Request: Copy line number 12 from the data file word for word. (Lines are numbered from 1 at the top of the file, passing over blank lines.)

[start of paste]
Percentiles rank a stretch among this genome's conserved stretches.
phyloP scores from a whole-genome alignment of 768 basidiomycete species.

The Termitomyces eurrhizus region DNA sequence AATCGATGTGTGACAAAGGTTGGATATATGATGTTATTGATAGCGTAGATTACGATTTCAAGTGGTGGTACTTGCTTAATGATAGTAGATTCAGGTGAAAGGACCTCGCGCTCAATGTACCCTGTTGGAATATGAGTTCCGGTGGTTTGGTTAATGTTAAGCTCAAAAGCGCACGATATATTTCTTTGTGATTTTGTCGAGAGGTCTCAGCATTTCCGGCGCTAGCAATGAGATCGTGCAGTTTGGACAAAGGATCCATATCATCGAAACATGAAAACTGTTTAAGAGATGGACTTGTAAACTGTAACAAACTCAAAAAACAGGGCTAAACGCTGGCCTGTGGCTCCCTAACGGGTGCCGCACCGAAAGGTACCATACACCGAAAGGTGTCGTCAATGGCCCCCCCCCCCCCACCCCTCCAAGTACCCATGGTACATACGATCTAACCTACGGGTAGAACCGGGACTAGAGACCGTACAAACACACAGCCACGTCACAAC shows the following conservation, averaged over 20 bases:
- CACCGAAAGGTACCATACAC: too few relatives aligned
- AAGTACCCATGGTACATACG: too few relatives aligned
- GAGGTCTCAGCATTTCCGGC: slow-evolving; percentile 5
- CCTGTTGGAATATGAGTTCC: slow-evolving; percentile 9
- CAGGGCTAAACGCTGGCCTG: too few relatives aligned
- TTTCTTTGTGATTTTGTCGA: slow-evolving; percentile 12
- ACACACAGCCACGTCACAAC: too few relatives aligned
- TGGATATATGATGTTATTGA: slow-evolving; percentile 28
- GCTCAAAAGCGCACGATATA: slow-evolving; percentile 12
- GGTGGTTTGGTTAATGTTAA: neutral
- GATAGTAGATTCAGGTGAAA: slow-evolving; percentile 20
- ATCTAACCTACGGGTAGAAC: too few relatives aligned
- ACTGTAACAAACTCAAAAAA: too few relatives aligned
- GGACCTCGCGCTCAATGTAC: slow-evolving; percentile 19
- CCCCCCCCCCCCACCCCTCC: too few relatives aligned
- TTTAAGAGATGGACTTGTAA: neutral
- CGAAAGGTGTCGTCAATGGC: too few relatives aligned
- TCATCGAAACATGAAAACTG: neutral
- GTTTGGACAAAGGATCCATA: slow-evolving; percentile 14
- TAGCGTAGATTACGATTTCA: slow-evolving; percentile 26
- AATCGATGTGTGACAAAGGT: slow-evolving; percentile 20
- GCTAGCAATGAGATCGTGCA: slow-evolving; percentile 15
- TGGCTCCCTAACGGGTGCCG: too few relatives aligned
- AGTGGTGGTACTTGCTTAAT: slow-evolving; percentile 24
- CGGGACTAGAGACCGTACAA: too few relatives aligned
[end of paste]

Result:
- GCTCAAAAGCGCACGATATA: slow-evolving; percentile 12